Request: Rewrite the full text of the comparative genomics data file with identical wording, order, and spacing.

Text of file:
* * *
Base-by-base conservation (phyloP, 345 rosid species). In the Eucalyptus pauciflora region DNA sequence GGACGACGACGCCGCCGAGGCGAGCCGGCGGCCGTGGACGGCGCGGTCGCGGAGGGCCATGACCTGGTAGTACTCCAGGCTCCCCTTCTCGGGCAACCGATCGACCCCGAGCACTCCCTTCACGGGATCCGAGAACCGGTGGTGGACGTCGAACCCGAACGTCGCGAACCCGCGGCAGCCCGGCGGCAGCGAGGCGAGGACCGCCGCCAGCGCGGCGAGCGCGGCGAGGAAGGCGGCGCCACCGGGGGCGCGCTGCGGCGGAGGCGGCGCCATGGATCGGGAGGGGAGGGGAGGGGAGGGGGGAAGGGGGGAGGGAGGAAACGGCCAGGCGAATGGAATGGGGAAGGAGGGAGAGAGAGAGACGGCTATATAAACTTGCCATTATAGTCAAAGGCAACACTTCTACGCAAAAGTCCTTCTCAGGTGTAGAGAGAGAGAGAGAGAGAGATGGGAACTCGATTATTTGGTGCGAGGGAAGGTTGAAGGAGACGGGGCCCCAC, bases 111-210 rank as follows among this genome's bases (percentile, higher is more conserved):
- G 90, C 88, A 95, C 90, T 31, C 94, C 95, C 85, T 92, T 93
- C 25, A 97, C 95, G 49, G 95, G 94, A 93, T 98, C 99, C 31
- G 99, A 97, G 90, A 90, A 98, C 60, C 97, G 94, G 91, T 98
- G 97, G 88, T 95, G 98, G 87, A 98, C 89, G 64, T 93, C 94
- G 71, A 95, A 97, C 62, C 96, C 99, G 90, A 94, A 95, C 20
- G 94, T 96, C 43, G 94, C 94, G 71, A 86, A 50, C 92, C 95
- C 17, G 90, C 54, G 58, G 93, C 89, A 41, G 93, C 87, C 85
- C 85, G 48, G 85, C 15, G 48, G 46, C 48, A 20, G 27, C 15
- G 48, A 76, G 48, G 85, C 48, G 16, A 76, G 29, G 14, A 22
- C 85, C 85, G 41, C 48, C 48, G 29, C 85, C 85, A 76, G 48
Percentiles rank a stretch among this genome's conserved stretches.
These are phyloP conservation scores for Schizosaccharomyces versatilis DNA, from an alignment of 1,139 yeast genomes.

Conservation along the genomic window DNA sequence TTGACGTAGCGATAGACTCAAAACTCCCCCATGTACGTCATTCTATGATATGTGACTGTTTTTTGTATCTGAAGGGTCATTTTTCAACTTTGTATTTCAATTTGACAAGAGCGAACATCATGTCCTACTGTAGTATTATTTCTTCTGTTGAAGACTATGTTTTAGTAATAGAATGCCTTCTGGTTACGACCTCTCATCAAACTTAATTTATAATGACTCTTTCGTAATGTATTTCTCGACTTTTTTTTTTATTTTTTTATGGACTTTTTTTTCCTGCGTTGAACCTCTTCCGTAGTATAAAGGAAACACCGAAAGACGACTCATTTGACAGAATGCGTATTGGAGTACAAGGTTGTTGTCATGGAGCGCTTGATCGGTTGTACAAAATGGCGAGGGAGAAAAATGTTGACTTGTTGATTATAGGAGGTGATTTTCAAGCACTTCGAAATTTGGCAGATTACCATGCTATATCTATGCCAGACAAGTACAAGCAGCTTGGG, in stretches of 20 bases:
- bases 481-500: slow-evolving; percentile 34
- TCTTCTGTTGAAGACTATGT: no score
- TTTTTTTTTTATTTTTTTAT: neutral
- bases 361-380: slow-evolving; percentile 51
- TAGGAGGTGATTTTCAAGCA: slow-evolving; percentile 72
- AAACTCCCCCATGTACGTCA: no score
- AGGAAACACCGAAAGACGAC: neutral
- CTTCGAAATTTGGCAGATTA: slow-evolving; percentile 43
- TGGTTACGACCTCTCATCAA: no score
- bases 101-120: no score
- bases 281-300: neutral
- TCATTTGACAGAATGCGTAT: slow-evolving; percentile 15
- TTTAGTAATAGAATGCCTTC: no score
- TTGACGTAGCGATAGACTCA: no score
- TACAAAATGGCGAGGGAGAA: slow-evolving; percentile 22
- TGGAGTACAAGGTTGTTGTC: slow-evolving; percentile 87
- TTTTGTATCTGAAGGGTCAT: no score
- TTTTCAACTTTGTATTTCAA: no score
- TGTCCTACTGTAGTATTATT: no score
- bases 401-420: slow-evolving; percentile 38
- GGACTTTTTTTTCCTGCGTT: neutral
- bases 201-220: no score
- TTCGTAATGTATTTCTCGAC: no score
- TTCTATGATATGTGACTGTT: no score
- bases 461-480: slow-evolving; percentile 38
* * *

Base-by-base conservation (phyloP, 345 rosid species). In the Eucalyptus pauciflora region DNA sequence GGACGACGACGCCGCCGAGGCGAGCCGGCGGCCGTGGACGGCGCGGTCGCGGAGGGCCATGACCTGGTAGTACTCCAGGCTCCCCTTCTCGGGCAACCGATCGACCCCGAGCACTCCCTTCACGGGATCCGAGAACCGGTGGTGGACGTCGAACCCGAACGTCGCGAACCCGCGGCAGCCCGGCGGCAGCGAGGCGAGGACCGCCGCCAGCGCGGCGAGCGCGGCGAGGAAGGCGGCGCCACCGGGGGCGCGCTGCGGCGGAGGCGGCGCCATGGATCGGGAGGGGAGGGGAGGGGAGGGGGGAAGGGGGGAGGGAGGAAACGGCCAGGCGAATGGAATGGGGAAGGAGGGAGAGAGAGAGACGGCTATATAAACTTGCCATTATAGTCAAAGGCAACACTTCTACGCAAAAGTCCTTCTCAGGTGTAGAGAGAGAGAGAGAGAGAGATGGGAACTCGATTATTTGGTGCGAGGGAAGGTTGAAGGAGACGGGGCCCCAC, bases 111-210 rank as follows among this genome's bases (percentile, higher is more conserved):
- G 90, C 88, A 95, C 90, T 31, C 94, C 95, C 85, T 92, T 93
- C 25, A 97, C 95, G 49, G 95, G 94, A 93, T 98, C 99, C 31
- G 99, A 97, G 90, A 90, A 98, C 60, C 97, G 94, G 91, T 98
- G 97, G 88, T 95, G 98, G 87, A 98, C 89, G 64, T 93, C 94
- G 71, A 95, A 97, C 62, C 96, C 99, G 90, A 94, A 95, C 20
- G 94, T 96, C 43, G 94, C 94, G 71, A 86, A 50, C 92, C 95
- C 17, G 90, C 54, G 58, G 93, C 89, A 41, G 93, C 87, C 85
- C 85, G 48, G 85, C 15, G 48, G 46, C 48, A 20, G 27, C 15
- G 48, A 76, G 48, G 85, C 48, G 16, A 76, G 29, G 14, A 22
- C 85, C 85, G 41, C 48, C 48, G 29, C 85, C 85, A 76, G 48
Percentiles rank a stretch among this genome's conserved stretches.
These are phyloP conservation scores for Schizosaccharomyces versatilis DNA, from an alignment of 1,139 yeast genomes.

Conservation along the genomic window DNA sequence TTGACGTAGCGATAGACTCAAAACTCCCCCATGTACGTCATTCTATGATATGTGACTGTTTTTTGTATCTGAAGGGTCATTTTTCAACTTTGTATTTCAATTTGACAAGAGCGAACATCATGTCCTACTGTAGTATTATTTCTTCTGTTGAAGACTATGTTTTAGTAATAGAATGCCTTCTGGTTACGACCTCTCATCAAACTTAATTTATAATGACTCTTTCGTAATGTATTTCTCGACTTTTTTTTTTATTTTTTTATGGACTTTTTTTTCCTGCGTTGAACCTCTTCCGTAGTATAAAGGAAACACCGAAAGACGACTCATTTGACAGAATGCGTATTGGAGTACAAGGTTGTTGTCATGGAGCGCTTGATCGGTTGTACAAAATGGCGAGGGAGAAAAATGTTGACTTGTTGATTATAGGAGGTGATTTTCAAGCACTTCGAAATTTGGCAGATTACCATGCTATATCTATGCCAGACAAGTACAAGCAGCTTGGG, in stretches of 20 bases:
- bases 481-500: slow-evolving; percentile 34
- TCTTCTGTTGAAGACTATGT: no score
- TTTTTTTTTTATTTTTTTAT: neutral
- bases 361-380: slow-evolving; percentile 51
- TAGGAGGTGATTTTCAAGCA: slow-evolving; percentile 72
- AAACTCCCCCATGTACGTCA: no score
- AGGAAACACCGAAAGACGAC: neutral
- CTTCGAAATTTGGCAGATTA: slow-evolving; percentile 43
- TGGTTACGACCTCTCATCAA: no score
- bases 101-120: no score
- bases 281-300: neutral
- TCATTTGACAGAATGCGTAT: slow-evolving; percentile 15
- TTTAGTAATAGAATGCCTTC: no score
- TTGACGTAGCGATAGACTCA: no score
- TACAAAATGGCGAGGGAGAA: slow-evolving; percentile 22
- TGGAGTACAAGGTTGTTGTC: slow-evolving; percentile 87
- TTTTGTATCTGAAGGGTCAT: no score
- TTTTCAACTTTGTATTTCAA: no score
- TGTCCTACTGTAGTATTATT: no score
- bases 401-420: slow-evolving; percentile 38
- GGACTTTTTTTTCCTGCGTT: neutral
- bases 201-220: no score
- TTCGTAATGTATTTCTCGAC: no score
- TTCTATGATATGTGACTGTT: no score
- bases 461-480: slow-evolving; percentile 38